7 Pakistani films that need to be featured on Netflix right now

7 Pakistani films that need to be featured on Netflix right now

Netflix is in Pakistan, yay! All that's missing on the platform is more content from Pakistan
07 Jan, 2016

Netflix has come to Pakistan, and rejoicing appears to be the knee-jerk reaction to its arrival.

Its affordable packages (costs vary between $7.99-$11.99) mean that we can now legally stream and watch TV shows and movies that we've been torrenting with a fury (provided we have a smart TV, gaming console, BluRay device or similar).

But what would make Netflix really valuable in Pakistan... is more Pakistani content, like all the films and documentaries we couldn't catch in cinemas or festival screenings, for instance.

At present, Na Maloom Afraad and Zinda Bhaag are available on Netflix. But there are so many other films that Netflix could stream, like...

Anima State

A masked man is on a killing spree, and no one cares until he offers to end his life on live TV. London-based filmmaker Hammad Khan skewers life and society in modern-day Pakistan in Anima State, which never made it to cinema screens (no surprises there) but became a cult favourite. It continues to travel the film festival circuit all over the world. At present, if you've missed its screening at T2F last year, then you'll just have to twiddle your thumbs till the next film festival screening.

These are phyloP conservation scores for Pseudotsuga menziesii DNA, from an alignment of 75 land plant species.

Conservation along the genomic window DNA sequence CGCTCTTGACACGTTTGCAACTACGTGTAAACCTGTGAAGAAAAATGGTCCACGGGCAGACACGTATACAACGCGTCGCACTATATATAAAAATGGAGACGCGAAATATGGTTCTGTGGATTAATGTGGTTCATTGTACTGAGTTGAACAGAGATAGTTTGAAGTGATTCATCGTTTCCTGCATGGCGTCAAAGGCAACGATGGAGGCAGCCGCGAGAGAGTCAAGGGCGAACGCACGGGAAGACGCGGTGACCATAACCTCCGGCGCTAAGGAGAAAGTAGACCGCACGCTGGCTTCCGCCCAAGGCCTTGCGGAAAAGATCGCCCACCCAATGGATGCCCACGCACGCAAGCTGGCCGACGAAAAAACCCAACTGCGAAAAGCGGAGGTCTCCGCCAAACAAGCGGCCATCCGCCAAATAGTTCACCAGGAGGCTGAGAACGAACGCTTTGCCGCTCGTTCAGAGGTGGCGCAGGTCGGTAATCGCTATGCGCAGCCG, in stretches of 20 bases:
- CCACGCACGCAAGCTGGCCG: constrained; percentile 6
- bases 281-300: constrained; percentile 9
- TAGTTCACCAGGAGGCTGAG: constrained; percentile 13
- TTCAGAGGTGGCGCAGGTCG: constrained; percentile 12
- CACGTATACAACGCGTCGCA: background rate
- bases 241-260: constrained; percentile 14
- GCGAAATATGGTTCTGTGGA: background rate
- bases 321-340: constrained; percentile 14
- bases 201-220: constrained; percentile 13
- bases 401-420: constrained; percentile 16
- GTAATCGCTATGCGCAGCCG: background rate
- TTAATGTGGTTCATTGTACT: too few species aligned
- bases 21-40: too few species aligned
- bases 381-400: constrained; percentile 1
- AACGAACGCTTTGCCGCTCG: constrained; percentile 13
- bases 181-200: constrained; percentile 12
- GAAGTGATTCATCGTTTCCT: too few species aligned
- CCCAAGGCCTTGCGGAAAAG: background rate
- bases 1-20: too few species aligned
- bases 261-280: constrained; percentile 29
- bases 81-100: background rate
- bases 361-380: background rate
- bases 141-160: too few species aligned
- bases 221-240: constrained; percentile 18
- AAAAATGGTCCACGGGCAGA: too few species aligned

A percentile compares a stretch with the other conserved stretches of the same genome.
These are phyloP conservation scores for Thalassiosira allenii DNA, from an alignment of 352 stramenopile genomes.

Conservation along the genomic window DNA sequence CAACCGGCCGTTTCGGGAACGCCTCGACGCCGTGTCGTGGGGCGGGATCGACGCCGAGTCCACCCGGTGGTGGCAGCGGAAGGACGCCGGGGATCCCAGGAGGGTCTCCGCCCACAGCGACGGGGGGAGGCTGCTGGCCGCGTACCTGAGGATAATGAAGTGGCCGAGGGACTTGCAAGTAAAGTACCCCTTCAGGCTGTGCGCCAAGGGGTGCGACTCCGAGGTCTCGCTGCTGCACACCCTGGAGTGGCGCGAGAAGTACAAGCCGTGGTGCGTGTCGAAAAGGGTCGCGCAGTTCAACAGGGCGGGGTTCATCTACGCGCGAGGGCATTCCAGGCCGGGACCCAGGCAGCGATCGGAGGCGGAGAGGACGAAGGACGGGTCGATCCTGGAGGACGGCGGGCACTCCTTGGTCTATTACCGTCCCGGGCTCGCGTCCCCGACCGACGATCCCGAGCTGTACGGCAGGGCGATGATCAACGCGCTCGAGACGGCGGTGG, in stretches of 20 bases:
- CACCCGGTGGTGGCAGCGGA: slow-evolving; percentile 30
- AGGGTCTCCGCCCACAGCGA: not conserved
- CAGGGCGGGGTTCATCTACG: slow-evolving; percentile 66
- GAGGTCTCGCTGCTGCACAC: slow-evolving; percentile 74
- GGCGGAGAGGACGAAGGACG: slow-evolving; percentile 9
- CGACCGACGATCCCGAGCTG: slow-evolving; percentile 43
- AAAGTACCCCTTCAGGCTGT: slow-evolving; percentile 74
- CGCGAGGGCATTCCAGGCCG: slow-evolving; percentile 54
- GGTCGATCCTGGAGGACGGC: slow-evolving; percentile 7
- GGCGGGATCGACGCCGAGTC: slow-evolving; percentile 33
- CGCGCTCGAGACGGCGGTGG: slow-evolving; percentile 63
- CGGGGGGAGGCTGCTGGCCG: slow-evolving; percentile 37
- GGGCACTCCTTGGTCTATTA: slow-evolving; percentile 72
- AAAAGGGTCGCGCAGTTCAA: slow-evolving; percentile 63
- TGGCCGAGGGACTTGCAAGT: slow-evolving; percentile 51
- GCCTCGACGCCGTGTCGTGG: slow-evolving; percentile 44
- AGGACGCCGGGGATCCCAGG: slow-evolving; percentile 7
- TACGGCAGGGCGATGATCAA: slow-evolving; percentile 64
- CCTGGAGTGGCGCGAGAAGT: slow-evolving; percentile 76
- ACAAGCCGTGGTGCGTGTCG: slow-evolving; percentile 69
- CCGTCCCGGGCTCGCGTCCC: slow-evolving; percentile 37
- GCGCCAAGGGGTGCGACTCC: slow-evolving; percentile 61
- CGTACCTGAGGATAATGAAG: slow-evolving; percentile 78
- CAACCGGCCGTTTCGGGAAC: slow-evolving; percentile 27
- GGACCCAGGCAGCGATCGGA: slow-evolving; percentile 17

Hammed Khan's earlier film Slackistan is considered lighter fare. Following the lives of 20-somethings in Islamabad, the film's mention of several unmentionables (from alcohol to lesbianism) blocked its route to the box office. Also a cult favourite, it could enjoy a greater audience in Pakistan.


Teenagers stranded in the rural outskirts of Lahore/Islamabad become the target of the gory designs of Omar Ali Khan's burka-donning, flail-whirling killer in Zibahkhana. This Texas Chainsaw Massacre-inspired slasher flick is available on DVD, but its presence on Netflix means your Saturday night horror movie plans will be sorted more easily.

Shoaib Mansoor

While we wait for his mystery project, we could refresh our memory of Shoaib Mansoor's earlier gems, Khuda Ke Liye and Bol. Happily.


If you haven't seen Waar, the first of the unending series of testosterone-fuelled action flicks coming from Pakistan, you're missing a big part of the conversation.

2015's big hits

Producers would be wrong to think that everyone has seen the recent blockbusters from Pakistan. All the 2015 hits we'd like to obsessive-compulsively watch, from Manto and Moor to Jawani Phir Nahi Ani and Karachi Se Lahore should be available on Netflix soon, we say! DVD is a dying medium, so it makes greater sense for these films to be accessible on Netflix for viewers who want to see it from the comfort of their home.

For documentary buffs

While Sharmeen Obaid-Chinoy picks up accolade after accolade for her documentary work, few people in Pakistan have seen her work. This is true of a lot of documentary work, from Beyond The Heights (that charts Samina Baig's challenging mountaineering journey) to Among The Believers (that goes behind the doors of Islamabad's Lal Masjid).